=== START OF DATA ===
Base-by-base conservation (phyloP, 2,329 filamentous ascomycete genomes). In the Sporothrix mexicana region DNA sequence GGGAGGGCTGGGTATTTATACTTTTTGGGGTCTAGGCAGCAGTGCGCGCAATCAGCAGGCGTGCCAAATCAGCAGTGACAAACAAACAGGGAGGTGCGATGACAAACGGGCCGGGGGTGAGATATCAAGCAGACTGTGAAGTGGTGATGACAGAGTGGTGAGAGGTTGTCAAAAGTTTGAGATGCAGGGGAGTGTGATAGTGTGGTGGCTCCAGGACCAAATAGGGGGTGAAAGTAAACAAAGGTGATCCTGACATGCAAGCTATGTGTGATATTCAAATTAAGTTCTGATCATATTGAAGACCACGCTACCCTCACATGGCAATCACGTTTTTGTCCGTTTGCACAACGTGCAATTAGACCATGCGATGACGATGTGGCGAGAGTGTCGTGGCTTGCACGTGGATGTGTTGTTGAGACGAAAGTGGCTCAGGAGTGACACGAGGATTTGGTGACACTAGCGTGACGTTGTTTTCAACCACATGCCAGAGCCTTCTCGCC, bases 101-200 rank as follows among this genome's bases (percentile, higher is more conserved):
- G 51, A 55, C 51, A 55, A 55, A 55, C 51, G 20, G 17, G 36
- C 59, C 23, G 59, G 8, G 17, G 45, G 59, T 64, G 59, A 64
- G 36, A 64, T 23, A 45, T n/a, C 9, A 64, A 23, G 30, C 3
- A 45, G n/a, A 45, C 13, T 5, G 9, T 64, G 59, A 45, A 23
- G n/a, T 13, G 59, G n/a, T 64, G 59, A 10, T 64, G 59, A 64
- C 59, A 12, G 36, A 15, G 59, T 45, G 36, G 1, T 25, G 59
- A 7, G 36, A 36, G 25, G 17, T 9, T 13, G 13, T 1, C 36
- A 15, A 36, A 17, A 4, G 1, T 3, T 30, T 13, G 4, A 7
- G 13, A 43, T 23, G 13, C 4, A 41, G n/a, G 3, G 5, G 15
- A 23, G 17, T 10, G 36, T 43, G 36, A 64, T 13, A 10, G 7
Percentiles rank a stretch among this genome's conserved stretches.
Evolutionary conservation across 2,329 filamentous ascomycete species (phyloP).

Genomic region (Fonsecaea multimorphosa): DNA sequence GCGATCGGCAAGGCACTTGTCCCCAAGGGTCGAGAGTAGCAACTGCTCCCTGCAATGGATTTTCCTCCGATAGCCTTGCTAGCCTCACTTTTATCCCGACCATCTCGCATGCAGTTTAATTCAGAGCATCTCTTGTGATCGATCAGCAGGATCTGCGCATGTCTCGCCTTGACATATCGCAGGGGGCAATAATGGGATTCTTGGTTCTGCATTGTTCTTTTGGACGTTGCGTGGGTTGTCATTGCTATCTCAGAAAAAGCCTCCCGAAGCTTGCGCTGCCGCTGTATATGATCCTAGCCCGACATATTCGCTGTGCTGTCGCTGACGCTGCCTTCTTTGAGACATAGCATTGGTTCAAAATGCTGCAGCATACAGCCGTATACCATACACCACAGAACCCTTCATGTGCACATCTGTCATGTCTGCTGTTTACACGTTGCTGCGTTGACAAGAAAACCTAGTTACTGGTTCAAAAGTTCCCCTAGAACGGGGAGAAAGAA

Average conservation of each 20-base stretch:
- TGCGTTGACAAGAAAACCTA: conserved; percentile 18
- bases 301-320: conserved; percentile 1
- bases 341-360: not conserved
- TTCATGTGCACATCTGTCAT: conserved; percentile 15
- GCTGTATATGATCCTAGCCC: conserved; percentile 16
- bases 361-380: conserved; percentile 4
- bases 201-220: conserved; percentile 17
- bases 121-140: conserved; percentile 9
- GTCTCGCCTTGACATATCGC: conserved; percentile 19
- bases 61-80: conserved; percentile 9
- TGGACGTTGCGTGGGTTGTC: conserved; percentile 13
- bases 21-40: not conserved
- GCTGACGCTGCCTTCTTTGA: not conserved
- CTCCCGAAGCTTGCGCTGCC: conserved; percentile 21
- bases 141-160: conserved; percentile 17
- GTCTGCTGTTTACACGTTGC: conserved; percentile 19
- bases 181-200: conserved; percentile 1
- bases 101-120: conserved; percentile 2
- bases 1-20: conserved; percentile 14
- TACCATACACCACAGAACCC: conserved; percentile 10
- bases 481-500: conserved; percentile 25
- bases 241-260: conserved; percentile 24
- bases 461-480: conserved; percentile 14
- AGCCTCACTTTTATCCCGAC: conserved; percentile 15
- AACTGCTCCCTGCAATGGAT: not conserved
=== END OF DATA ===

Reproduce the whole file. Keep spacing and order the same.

Base-by-base conservation (phyloP, 2,329 filamentous ascomycete genomes). In the Sporothrix mexicana region DNA sequence GGGAGGGCTGGGTATTTATACTTTTTGGGGTCTAGGCAGCAGTGCGCGCAATCAGCAGGCGTGCCAAATCAGCAGTGACAAACAAACAGGGAGGTGCGATGACAAACGGGCCGGGGGTGAGATATCAAGCAGACTGTGAAGTGGTGATGACAGAGTGGTGAGAGGTTGTCAAAAGTTTGAGATGCAGGGGAGTGTGATAGTGTGGTGGCTCCAGGACCAAATAGGGGGTGAAAGTAAACAAAGGTGATCCTGACATGCAAGCTATGTGTGATATTCAAATTAAGTTCTGATCATATTGAAGACCACGCTACCCTCACATGGCAATCACGTTTTTGTCCGTTTGCACAACGTGCAATTAGACCATGCGATGACGATGTGGCGAGAGTGTCGTGGCTTGCACGTGGATGTGTTGTTGAGACGAAAGTGGCTCAGGAGTGACACGAGGATTTGGTGACACTAGCGTGACGTTGTTTTCAACCACATGCCAGAGCCTTCTCGCC, bases 101-200 rank as follows among this genome's bases (percentile, higher is more conserved):
- G 51, A 55, C 51, A 55, A 55, A 55, C 51, G 20, G 17, G 36
- C 59, C 23, G 59, G 8, G 17, G 45, G 59, T 64, G 59, A 64
- G 36, A 64, T 23, A 45, T n/a, C 9, A 64, A 23, G 30, C 3
- A 45, G n/a, A 45, C 13, T 5, G 9, T 64, G 59, A 45, A 23
- G n/a, T 13, G 59, G n/a, T 64, G 59, A 10, T 64, G 59, A 64
- C 59, A 12, G 36, A 15, G 59, T 45, G 36, G 1, T 25, G 59
- A 7, G 36, A 36, G 25, G 17, T 9, T 13, G 13, T 1, C 36
- A 15, A 36, A 17, A 4, G 1, T 3, T 30, T 13, G 4, A 7
- G 13, A 43, T 23, G 13, C 4, A 41, G n/a, G 3, G 5, G 15
- A 23, G 17, T 10, G 36, T 43, G 36, A 64, T 13, A 10, G 7
Percentiles rank a stretch among this genome's conserved stretches.
Evolutionary conservation across 2,329 filamentous ascomycete species (phyloP).

Genomic region (Fonsecaea multimorphosa): DNA sequence GCGATCGGCAAGGCACTTGTCCCCAAGGGTCGAGAGTAGCAACTGCTCCCTGCAATGGATTTTCCTCCGATAGCCTTGCTAGCCTCACTTTTATCCCGACCATCTCGCATGCAGTTTAATTCAGAGCATCTCTTGTGATCGATCAGCAGGATCTGCGCATGTCTCGCCTTGACATATCGCAGGGGGCAATAATGGGATTCTTGGTTCTGCATTGTTCTTTTGGACGTTGCGTGGGTTGTCATTGCTATCTCAGAAAAAGCCTCCCGAAGCTTGCGCTGCCGCTGTATATGATCCTAGCCCGACATATTCGCTGTGCTGTCGCTGACGCTGCCTTCTTTGAGACATAGCATTGGTTCAAAATGCTGCAGCATACAGCCGTATACCATACACCACAGAACCCTTCATGTGCACATCTGTCATGTCTGCTGTTTACACGTTGCTGCGTTGACAAGAAAACCTAGTTACTGGTTCAAAAGTTCCCCTAGAACGGGGAGAAAGAA

Average conservation of each 20-base stretch:
- TGCGTTGACAAGAAAACCTA: conserved; percentile 18
- bases 301-320: conserved; percentile 1
- bases 341-360: not conserved
- TTCATGTGCACATCTGTCAT: conserved; percentile 15
- GCTGTATATGATCCTAGCCC: conserved; percentile 16
- bases 361-380: conserved; percentile 4
- bases 201-220: conserved; percentile 17
- bases 121-140: conserved; percentile 9
- GTCTCGCCTTGACATATCGC: conserved; percentile 19
- bases 61-80: conserved; percentile 9
- TGGACGTTGCGTGGGTTGTC: conserved; percentile 13
- bases 21-40: not conserved
- GCTGACGCTGCCTTCTTTGA: not conserved
- CTCCCGAAGCTTGCGCTGCC: conserved; percentile 21
- bases 141-160: conserved; percentile 17
- GTCTGCTGTTTACACGTTGC: conserved; percentile 19
- bases 181-200: conserved; percentile 1
- bases 101-120: conserved; percentile 2
- bases 1-20: conserved; percentile 14
- TACCATACACCACAGAACCC: conserved; percentile 10
- bases 481-500: conserved; percentile 25
- bases 241-260: conserved; percentile 24
- bases 461-480: conserved; percentile 14
- AGCCTCACTTTTATCCCGAC: conserved; percentile 15
- AACTGCTCCCTGCAATGGAT: not conserved